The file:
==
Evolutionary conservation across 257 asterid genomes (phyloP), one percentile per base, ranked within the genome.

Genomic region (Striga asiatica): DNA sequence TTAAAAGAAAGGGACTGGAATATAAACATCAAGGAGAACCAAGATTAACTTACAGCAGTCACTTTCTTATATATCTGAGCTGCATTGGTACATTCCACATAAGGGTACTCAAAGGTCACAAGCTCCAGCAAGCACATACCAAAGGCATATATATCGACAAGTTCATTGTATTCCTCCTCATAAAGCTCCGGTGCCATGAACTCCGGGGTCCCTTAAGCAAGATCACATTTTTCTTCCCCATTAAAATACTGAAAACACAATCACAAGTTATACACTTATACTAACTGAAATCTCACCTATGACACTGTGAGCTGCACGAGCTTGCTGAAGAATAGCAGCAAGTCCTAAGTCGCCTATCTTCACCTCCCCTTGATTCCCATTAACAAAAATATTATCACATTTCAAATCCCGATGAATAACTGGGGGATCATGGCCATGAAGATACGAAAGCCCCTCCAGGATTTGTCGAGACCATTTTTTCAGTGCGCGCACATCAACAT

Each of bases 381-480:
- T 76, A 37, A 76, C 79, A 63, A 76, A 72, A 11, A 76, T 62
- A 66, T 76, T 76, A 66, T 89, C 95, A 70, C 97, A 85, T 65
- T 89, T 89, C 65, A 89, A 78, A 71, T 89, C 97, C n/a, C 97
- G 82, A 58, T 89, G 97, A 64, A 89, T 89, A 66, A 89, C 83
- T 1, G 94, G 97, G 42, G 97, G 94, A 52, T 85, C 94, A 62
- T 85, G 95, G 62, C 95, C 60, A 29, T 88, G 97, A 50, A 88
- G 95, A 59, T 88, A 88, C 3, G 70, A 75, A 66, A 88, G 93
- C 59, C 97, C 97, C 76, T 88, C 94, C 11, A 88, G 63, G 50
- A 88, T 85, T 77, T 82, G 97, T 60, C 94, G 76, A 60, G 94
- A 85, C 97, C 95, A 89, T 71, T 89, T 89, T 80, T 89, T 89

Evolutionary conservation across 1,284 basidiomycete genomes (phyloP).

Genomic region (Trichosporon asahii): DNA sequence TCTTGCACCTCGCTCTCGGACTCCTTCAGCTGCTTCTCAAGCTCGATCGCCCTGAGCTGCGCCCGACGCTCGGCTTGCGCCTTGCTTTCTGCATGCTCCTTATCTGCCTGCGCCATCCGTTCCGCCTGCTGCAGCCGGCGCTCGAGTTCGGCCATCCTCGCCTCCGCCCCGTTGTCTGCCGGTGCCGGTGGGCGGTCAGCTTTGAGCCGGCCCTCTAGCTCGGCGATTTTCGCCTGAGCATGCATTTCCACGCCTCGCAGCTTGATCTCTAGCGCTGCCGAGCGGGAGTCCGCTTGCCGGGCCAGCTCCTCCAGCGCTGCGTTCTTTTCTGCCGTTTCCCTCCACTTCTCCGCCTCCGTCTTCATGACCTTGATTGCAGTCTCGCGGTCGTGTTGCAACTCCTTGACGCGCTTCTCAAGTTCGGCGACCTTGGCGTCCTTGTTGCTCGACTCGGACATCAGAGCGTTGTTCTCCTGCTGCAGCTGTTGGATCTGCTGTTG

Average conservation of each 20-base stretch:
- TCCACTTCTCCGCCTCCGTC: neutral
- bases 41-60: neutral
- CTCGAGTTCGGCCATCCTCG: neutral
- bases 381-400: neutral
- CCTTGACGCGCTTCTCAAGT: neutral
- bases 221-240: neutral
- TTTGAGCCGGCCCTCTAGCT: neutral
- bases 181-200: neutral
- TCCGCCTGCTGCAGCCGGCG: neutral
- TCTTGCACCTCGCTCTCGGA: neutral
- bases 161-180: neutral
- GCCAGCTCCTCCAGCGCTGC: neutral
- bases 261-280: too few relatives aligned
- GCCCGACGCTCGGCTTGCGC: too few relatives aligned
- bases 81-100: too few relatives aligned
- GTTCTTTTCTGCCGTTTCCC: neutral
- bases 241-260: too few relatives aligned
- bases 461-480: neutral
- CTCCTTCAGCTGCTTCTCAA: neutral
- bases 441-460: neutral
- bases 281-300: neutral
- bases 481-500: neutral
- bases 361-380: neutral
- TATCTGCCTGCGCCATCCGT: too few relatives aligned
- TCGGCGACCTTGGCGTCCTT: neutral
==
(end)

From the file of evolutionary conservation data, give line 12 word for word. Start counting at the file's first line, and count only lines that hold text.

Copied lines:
- A 88, T 85, T 77, T 82, G 97, T 60, C 94, G 76, A 60, G 94